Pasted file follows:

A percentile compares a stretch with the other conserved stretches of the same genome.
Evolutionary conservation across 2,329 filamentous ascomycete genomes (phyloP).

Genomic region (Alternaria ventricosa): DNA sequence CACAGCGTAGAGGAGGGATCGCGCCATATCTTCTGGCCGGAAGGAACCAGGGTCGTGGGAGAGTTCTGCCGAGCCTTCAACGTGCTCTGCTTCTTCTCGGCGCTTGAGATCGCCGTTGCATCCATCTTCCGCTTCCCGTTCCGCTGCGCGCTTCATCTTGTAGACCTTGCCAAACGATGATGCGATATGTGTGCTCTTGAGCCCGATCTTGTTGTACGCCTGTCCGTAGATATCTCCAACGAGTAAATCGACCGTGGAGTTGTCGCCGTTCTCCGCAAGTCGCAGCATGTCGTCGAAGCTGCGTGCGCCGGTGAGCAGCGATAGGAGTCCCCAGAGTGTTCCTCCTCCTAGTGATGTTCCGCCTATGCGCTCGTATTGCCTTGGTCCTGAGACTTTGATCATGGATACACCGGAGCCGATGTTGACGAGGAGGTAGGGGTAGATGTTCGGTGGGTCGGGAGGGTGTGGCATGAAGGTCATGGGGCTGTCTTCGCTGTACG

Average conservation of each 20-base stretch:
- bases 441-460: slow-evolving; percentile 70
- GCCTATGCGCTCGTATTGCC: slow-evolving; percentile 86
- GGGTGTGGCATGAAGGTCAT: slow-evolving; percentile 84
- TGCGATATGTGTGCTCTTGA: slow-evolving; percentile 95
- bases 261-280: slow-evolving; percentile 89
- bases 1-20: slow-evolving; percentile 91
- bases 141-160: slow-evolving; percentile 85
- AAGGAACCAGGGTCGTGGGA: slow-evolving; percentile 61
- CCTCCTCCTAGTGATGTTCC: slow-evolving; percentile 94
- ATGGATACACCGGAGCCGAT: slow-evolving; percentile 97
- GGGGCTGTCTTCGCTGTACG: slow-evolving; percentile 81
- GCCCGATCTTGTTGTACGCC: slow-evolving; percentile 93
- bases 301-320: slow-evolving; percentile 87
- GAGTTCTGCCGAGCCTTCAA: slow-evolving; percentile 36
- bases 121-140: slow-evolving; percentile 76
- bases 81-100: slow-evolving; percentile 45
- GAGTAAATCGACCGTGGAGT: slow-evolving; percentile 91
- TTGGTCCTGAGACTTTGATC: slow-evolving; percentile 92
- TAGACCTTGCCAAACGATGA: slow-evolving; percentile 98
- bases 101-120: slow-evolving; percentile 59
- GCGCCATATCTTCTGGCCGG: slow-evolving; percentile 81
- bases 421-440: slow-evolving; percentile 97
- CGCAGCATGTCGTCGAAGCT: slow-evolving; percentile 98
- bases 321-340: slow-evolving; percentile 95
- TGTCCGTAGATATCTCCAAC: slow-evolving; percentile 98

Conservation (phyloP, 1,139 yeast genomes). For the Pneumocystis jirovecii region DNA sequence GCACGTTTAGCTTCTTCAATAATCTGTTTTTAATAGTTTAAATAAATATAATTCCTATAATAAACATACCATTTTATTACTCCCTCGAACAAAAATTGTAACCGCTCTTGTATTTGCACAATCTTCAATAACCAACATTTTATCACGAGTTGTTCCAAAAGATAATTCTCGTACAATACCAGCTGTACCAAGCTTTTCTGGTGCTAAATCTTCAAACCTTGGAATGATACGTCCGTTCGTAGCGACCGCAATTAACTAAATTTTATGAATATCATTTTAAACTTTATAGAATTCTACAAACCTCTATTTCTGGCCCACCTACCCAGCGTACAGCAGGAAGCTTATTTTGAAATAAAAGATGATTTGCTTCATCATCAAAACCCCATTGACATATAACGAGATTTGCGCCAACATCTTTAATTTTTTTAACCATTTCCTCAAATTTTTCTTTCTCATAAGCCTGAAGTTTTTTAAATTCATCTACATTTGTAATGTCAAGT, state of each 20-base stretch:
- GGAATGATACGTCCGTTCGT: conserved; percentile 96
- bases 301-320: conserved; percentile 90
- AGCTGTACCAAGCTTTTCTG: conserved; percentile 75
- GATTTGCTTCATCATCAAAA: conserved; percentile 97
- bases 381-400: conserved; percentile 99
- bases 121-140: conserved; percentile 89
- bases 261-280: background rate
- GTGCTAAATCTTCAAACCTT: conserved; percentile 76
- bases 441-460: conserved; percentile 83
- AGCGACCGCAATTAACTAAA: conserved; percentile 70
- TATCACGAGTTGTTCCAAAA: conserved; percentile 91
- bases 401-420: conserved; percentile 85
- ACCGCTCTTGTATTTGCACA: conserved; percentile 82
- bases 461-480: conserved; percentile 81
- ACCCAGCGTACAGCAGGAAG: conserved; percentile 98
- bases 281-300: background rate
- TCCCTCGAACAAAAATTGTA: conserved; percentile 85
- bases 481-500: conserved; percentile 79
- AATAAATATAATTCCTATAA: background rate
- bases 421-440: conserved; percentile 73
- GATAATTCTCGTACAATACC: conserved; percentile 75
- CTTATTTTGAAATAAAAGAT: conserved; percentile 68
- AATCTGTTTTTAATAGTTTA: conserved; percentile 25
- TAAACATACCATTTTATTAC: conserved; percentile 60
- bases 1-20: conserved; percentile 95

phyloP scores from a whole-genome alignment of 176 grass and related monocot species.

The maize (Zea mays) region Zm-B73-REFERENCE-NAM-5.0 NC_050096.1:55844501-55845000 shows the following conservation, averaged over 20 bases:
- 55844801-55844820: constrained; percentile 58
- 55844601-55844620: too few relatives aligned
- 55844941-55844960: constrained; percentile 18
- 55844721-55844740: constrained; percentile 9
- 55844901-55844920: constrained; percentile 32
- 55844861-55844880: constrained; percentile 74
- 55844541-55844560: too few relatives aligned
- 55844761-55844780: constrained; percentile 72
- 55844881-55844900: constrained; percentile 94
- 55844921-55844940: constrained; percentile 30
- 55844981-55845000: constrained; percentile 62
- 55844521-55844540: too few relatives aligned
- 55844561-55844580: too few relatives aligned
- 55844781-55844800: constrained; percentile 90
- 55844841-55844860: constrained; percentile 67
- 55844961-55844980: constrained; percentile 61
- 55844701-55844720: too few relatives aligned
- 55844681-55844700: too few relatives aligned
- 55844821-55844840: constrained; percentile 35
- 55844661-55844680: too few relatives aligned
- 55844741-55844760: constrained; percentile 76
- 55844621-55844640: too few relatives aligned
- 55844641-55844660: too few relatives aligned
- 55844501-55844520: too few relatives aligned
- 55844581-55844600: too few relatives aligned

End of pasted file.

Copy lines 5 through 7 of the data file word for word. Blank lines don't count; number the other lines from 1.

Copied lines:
- bases 441-460: slow-evolving; percentile 70
- GCCTATGCGCTCGTATTGCC: slow-evolving; percentile 86
- GGGTGTGGCATGAAGGTCAT: slow-evolving; percentile 84